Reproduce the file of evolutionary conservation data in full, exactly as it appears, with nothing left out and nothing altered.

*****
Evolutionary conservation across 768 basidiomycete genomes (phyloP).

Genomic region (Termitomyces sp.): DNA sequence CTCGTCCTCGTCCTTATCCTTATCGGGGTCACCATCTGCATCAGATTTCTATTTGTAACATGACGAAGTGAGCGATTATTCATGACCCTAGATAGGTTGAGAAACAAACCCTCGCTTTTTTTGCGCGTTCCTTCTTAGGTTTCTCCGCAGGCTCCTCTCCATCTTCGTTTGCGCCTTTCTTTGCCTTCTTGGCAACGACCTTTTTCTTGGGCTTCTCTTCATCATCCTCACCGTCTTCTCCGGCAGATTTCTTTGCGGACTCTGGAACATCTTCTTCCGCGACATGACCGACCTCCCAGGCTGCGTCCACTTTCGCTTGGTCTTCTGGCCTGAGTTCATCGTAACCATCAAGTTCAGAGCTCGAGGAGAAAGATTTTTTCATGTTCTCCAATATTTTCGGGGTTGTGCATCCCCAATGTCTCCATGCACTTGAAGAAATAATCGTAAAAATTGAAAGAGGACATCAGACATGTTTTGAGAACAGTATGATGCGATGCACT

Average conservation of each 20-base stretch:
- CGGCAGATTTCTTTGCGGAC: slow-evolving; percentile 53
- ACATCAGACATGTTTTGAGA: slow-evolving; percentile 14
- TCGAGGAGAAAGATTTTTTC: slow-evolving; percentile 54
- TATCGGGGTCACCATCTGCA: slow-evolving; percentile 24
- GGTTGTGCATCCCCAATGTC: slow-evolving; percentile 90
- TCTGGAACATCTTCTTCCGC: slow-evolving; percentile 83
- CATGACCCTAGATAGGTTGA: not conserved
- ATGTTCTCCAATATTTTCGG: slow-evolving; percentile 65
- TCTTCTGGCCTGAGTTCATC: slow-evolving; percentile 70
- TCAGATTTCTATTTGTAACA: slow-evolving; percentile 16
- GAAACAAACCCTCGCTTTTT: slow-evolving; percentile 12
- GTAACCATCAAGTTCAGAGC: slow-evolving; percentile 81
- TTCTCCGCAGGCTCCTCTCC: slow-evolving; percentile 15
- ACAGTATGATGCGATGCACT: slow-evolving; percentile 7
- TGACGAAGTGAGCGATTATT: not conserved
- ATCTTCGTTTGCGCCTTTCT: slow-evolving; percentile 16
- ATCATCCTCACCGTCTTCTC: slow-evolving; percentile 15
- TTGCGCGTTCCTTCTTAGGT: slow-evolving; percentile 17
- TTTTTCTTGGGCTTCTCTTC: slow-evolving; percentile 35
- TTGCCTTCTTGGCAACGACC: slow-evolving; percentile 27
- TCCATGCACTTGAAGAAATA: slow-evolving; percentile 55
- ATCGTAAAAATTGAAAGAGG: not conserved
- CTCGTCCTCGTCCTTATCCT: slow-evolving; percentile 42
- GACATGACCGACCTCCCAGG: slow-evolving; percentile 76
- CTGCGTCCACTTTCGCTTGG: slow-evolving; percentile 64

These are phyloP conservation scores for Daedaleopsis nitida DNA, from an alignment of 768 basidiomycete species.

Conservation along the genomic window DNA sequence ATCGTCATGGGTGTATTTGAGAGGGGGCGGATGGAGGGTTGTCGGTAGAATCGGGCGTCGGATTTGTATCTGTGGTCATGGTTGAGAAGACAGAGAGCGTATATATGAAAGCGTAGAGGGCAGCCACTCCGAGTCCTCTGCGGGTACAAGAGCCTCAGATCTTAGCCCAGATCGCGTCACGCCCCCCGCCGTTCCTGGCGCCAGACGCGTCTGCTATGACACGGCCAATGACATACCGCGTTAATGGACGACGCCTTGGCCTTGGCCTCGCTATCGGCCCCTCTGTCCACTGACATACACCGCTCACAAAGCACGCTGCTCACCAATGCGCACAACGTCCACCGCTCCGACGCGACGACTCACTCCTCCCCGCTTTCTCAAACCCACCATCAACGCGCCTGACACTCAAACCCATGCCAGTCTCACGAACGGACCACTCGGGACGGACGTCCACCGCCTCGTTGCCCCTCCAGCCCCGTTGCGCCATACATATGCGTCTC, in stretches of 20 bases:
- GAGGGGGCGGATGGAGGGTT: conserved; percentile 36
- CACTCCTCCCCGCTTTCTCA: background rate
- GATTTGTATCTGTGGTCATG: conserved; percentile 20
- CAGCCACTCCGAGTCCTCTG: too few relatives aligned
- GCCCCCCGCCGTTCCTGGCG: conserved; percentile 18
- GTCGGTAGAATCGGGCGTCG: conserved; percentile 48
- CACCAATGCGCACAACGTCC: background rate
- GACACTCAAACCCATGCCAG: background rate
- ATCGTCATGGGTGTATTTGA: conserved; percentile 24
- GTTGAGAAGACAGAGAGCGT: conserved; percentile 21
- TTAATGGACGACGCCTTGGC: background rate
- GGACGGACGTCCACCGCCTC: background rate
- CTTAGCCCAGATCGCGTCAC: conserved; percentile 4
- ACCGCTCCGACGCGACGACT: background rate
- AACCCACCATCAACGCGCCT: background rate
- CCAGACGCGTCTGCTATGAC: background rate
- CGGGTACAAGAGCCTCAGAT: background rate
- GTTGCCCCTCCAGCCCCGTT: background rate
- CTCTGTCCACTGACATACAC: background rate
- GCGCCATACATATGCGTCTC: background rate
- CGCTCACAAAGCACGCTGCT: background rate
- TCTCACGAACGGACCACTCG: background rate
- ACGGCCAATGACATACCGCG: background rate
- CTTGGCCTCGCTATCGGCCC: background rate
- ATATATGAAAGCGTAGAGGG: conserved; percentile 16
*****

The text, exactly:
Evolutionary conservation across 768 basidiomycete genomes (phyloP).

Genomic region (Termitomyces sp.): DNA sequence CTCGTCCTCGTCCTTATCCTTATCGGGGTCACCATCTGCATCAGATTTCTATTTGTAACATGACGAAGTGAGCGATTATTCATGACCCTAGATAGGTTGAGAAACAAACCCTCGCTTTTTTTGCGCGTTCCTTCTTAGGTTTCTCCGCAGGCTCCTCTCCATCTTCGTTTGCGCCTTTCTTTGCCTTCTTGGCAACGACCTTTTTCTTGGGCTTCTCTTCATCATCCTCACCGTCTTCTCCGGCAGATTTCTTTGCGGACTCTGGAACATCTTCTTCCGCGACATGACCGACCTCCCAGGCTGCGTCCACTTTCGCTTGGTCTTCTGGCCTGAGTTCATCGTAACCATCAAGTTCAGAGCTCGAGGAGAAAGATTTTTTCATGTTCTCCAATATTTTCGGGGTTGTGCATCCCCAATGTCTCCATGCACTTGAAGAAATAATCGTAAAAATTGAAAGAGGACATCAGACATGTTTTGAGAACAGTATGATGCGATGCACT

Average conservation of each 20-base stretch:
- CGGCAGATTTCTTTGCGGAC: slow-evolving; percentile 53
- ACATCAGACATGTTTTGAGA: slow-evolving; percentile 14
- TCGAGGAGAAAGATTTTTTC: slow-evolving; percentile 54
- TATCGGGGTCACCATCTGCA: slow-evolving; percentile 24
- GGTTGTGCATCCCCAATGTC: slow-evolving; percentile 90
- TCTGGAACATCTTCTTCCGC: slow-evolving; percentile 83
- CATGACCCTAGATAGGTTGA: not conserved
- ATGTTCTCCAATATTTTCGG: slow-evolving; percentile 65
- TCTTCTGGCCTGAGTTCATC: slow-evolving; percentile 70
- TCAGATTTCTATTTGTAACA: slow-evolving; percentile 16
- GAAACAAACCCTCGCTTTTT: slow-evolving; percentile 12
- GTAACCATCAAGTTCAGAGC: slow-evolving; percentile 81
- TTCTCCGCAGGCTCCTCTCC: slow-evolving; percentile 15
- ACAGTATGATGCGATGCACT: slow-evolving; percentile 7
- TGACGAAGTGAGCGATTATT: not conserved
- ATCTTCGTTTGCGCCTTTCT: slow-evolving; percentile 16
- ATCATCCTCACCGTCTTCTC: slow-evolving; percentile 15
- TTGCGCGTTCCTTCTTAGGT: slow-evolving; percentile 17
- TTTTTCTTGGGCTTCTCTTC: slow-evolving; percentile 35
- TTGCCTTCTTGGCAACGACC: slow-evolving; percentile 27
- TCCATGCACTTGAAGAAATA: slow-evolving; percentile 55
- ATCGTAAAAATTGAAAGAGG: not conserved
- CTCGTCCTCGTCCTTATCCT: slow-evolving; percentile 42
- GACATGACCGACCTCCCAGG: slow-evolving; percentile 76
- CTGCGTCCACTTTCGCTTGG: slow-evolving; percentile 64

These are phyloP conservation scores for Daedaleopsis nitida DNA, from an alignment of 768 basidiomycete species.

Conservation along the genomic window DNA sequence ATCGTCATGGGTGTATTTGAGAGGGGGCGGATGGAGGGTTGTCGGTAGAATCGGGCGTCGGATTTGTATCTGTGGTCATGGTTGAGAAGACAGAGAGCGTATATATGAAAGCGTAGAGGGCAGCCACTCCGAGTCCTCTGCGGGTACAAGAGCCTCAGATCTTAGCCCAGATCGCGTCACGCCCCCCGCCGTTCCTGGCGCCAGACGCGTCTGCTATGACACGGCCAATGACATACCGCGTTAATGGACGACGCCTTGGCCTTGGCCTCGCTATCGGCCCCTCTGTCCACTGACATACACCGCTCACAAAGCACGCTGCTCACCAATGCGCACAACGTCCACCGCTCCGACGCGACGACTCACTCCTCCCCGCTTTCTCAAACCCACCATCAACGCGCCTGACACTCAAACCCATGCCAGTCTCACGAACGGACCACTCGGGACGGACGTCCACCGCCTCGTTGCCCCTCCAGCCCCGTTGCGCCATACATATGCGTCTC, in stretches of 20 bases:
- GAGGGGGCGGATGGAGGGTT: conserved; percentile 36
- CACTCCTCCCCGCTTTCTCA: background rate
- GATTTGTATCTGTGGTCATG: conserved; percentile 20
- CAGCCACTCCGAGTCCTCTG: too few relatives aligned
- GCCCCCCGCCGTTCCTGGCG: conserved; percentile 18
- GTCGGTAGAATCGGGCGTCG: conserved; percentile 48
- CACCAATGCGCACAACGTCC: background rate
- GACACTCAAACCCATGCCAG: background rate
- ATCGTCATGGGTGTATTTGA: conserved; percentile 24
- GTTGAGAAGACAGAGAGCGT: conserved; percentile 21
- TTAATGGACGACGCCTTGGC: background rate
- GGACGGACGTCCACCGCCTC: background rate
- CTTAGCCCAGATCGCGTCAC: conserved; percentile 4
- ACCGCTCCGACGCGACGACT: background rate
- AACCCACCATCAACGCGCCT: background rate
- CCAGACGCGTCTGCTATGAC: background rate
- CGGGTACAAGAGCCTCAGAT: background rate
- GTTGCCCCTCCAGCCCCGTT: background rate
- CTCTGTCCACTGACATACAC: background rate
- GCGCCATACATATGCGTCTC: background rate
- CGCTCACAAAGCACGCTGCT: background rate
- TCTCACGAACGGACCACTCG: background rate
- ACGGCCAATGACATACCGCG: background rate
- CTTGGCCTCGCTATCGGCCC: background rate
- ATATATGAAAGCGTAGAGGG: conserved; percentile 16